Keeping your Work at Bay on your Next Vaycay

Vacations are designed for some well-deserved time away from the office. Ideally, we should be able to leave it all behind and concentrate solely on our family, friends and destination.

However, in today’s world of technology, where emails are accessible 24/7/365 and a colleague is just a text or phone call away, it’s just about impossible to leave work behind. It almost makes us wish for the 1980’s, when the fax machine was the most advanced technology of office communication!

But there are a few things you can do to keep the peace among your travel companions, appease your office, and truly enjoy the vacation you deserve.

 Schedule your vacation during your office’s downtime.

Most companies have certain months that are typically busier than others. If you’re an accountant, your busiest time is tax season. People in retail tend to work the most hours between Thanksgiving and New Year’s. By taking your vacation when projects are slower, you’ll greatly decrease the amount of potential stress and be able to fully enjoy your time away.

 Delegate, delegate, delegate.

Before you leave, assign your daily tasks to people you trust. Make sure they are well aware of any upcoming deadlines and have a list of contacts they can call (other than you!) if they have questions. Speaking of contacts, make sure you leave a vacation response on your email about the dates you will be gone and who can be contacted if something arises during that time period. If people are aware you are gone for a specified time, they will be less likely to bother you with things that can wait until you get back. And don’t give your contact information out to everyone. Assign one person to make contact with you – and only if necessary!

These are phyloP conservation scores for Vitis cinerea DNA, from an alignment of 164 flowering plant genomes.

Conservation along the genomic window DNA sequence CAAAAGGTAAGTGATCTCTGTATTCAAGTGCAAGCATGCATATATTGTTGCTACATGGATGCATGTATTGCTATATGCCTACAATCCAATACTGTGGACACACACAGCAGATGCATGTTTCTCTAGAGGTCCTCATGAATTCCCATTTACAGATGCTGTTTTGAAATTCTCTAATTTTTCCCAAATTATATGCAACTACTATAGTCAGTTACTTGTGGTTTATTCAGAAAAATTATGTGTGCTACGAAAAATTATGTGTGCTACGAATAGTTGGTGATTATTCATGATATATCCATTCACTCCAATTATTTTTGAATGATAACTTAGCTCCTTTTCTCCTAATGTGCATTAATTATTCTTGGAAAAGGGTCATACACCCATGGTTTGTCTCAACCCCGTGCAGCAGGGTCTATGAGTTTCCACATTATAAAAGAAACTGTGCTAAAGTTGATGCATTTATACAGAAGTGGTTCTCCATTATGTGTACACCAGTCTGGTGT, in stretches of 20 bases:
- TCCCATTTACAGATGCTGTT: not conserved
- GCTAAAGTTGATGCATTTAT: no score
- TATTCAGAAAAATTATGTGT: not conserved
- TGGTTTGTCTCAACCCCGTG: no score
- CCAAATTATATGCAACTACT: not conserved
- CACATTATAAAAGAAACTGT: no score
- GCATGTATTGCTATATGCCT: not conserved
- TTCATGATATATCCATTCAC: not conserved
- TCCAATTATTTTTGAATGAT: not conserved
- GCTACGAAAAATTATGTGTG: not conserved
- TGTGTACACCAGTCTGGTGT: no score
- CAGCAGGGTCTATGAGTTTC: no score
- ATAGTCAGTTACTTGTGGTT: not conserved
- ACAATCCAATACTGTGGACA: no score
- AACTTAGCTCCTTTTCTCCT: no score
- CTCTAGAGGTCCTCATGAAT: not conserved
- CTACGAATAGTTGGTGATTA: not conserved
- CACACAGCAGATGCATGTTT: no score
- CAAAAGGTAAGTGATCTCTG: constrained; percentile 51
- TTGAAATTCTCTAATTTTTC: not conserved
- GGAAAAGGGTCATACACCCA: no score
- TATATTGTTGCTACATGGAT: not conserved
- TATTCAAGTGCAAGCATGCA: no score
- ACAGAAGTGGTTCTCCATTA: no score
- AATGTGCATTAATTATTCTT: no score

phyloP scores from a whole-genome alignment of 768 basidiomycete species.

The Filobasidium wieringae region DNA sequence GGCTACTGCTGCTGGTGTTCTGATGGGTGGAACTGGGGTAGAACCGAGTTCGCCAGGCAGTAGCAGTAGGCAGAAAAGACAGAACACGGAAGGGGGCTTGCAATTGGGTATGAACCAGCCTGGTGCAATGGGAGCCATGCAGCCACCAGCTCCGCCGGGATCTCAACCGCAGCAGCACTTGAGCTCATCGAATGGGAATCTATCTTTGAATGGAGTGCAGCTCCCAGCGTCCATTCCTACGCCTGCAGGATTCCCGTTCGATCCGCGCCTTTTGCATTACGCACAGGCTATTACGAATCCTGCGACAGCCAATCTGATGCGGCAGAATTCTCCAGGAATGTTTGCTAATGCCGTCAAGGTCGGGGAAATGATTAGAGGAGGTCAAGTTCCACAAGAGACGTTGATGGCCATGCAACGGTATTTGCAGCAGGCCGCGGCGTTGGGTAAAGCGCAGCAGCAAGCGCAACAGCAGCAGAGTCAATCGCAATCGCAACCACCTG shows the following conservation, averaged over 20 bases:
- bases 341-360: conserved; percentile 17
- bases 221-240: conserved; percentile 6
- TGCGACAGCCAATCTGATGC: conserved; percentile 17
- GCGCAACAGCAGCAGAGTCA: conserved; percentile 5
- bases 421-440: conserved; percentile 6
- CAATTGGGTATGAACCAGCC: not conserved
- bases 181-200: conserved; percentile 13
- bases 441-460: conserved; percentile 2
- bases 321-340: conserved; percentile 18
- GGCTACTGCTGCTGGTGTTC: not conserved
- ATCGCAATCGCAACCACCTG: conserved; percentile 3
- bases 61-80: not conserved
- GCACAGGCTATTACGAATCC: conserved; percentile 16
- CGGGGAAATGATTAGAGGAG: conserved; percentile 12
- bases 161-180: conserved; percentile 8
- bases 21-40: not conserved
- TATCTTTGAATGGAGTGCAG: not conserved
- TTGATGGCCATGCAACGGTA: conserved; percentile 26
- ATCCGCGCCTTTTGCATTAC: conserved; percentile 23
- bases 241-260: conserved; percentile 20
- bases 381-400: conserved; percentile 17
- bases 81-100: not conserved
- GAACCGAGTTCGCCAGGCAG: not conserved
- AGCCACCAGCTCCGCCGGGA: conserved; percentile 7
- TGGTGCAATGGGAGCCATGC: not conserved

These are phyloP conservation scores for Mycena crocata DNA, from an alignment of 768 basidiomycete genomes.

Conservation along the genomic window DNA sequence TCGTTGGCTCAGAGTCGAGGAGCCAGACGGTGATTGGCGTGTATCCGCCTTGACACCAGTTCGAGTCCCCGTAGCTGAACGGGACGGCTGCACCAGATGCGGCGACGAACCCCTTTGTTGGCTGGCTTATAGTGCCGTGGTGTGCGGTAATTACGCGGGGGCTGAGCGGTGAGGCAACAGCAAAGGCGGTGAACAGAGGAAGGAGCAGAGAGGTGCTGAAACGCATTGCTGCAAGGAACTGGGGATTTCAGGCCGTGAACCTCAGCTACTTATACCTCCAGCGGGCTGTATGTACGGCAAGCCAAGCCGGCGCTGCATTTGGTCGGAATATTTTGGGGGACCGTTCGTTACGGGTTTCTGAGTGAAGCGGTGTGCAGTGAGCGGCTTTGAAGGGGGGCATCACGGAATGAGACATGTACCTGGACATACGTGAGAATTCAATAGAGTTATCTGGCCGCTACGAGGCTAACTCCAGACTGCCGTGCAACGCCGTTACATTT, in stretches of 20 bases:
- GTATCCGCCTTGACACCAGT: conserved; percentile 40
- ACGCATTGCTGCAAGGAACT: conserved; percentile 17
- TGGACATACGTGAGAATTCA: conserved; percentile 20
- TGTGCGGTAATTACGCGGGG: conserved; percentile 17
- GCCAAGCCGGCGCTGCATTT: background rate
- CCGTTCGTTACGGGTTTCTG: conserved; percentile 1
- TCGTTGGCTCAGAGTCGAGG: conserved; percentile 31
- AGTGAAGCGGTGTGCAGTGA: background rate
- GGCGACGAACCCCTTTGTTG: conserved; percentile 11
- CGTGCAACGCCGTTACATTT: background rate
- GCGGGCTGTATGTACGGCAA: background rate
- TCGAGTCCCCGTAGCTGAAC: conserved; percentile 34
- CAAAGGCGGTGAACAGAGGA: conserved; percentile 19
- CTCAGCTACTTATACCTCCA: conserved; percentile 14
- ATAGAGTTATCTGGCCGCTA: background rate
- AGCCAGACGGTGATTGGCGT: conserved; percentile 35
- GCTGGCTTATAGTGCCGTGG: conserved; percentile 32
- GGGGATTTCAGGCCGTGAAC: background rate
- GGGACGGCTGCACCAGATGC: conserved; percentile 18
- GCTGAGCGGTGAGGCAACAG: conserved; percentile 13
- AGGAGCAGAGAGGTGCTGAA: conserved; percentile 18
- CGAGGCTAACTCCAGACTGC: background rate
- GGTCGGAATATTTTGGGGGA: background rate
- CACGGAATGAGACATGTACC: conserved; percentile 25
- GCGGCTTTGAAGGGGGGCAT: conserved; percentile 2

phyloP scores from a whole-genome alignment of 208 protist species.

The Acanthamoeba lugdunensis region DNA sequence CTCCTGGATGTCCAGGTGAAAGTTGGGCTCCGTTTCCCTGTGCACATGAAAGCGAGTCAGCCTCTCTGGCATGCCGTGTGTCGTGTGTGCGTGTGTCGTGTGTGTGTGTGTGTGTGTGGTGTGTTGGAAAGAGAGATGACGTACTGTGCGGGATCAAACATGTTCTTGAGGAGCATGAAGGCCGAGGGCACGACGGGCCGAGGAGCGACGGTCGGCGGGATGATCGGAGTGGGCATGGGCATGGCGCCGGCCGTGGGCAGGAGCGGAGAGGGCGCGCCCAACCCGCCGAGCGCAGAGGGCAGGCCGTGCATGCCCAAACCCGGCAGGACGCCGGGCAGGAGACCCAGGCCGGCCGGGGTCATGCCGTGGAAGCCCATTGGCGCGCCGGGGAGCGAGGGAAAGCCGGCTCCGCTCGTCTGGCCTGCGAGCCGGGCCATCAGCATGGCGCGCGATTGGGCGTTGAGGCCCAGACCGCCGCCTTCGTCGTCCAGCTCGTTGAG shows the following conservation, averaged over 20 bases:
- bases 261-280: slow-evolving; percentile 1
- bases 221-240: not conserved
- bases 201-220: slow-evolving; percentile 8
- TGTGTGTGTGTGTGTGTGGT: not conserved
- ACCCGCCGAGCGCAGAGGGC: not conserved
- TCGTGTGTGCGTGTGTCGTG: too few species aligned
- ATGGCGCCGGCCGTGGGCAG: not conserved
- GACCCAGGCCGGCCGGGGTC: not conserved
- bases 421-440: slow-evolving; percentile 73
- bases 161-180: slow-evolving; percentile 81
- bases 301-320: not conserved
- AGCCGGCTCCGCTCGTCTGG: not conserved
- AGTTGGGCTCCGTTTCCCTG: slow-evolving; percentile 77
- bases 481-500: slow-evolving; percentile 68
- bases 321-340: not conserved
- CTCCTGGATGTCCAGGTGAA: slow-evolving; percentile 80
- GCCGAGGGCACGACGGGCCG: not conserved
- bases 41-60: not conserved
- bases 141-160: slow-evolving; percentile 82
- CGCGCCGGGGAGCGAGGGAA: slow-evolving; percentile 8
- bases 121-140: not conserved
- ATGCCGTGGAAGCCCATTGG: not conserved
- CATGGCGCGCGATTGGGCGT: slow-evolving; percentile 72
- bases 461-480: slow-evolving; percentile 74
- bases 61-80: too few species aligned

If you must work, stick to a schedule.

For some, work just can’t be avoided while away from the office. However, it’s not fair to friends and family who are traveling with you to make them wait while you take a conference call or not have you fully engaged in the vacation moment. If you must attend to some work while you are away, set aside one hour (or less!) each day or every other day that is dedicated to work. Perhaps it’s early in the morning before everyone is awake or an hour before the day’s activities get started. But the key is to be diligent to this time frame and ask your office colleagues to be mindful of it too.

 It will get done.

We all like to think that we are so vital to our companies and so good at what we do that the world will fall apart if we aren’t there. But the truth of the matter is that your office can probably live without you for week or so. You’ve earned this time, you deserve this vacation and you can’t afford to lose the connections and memories you will make with family and friends.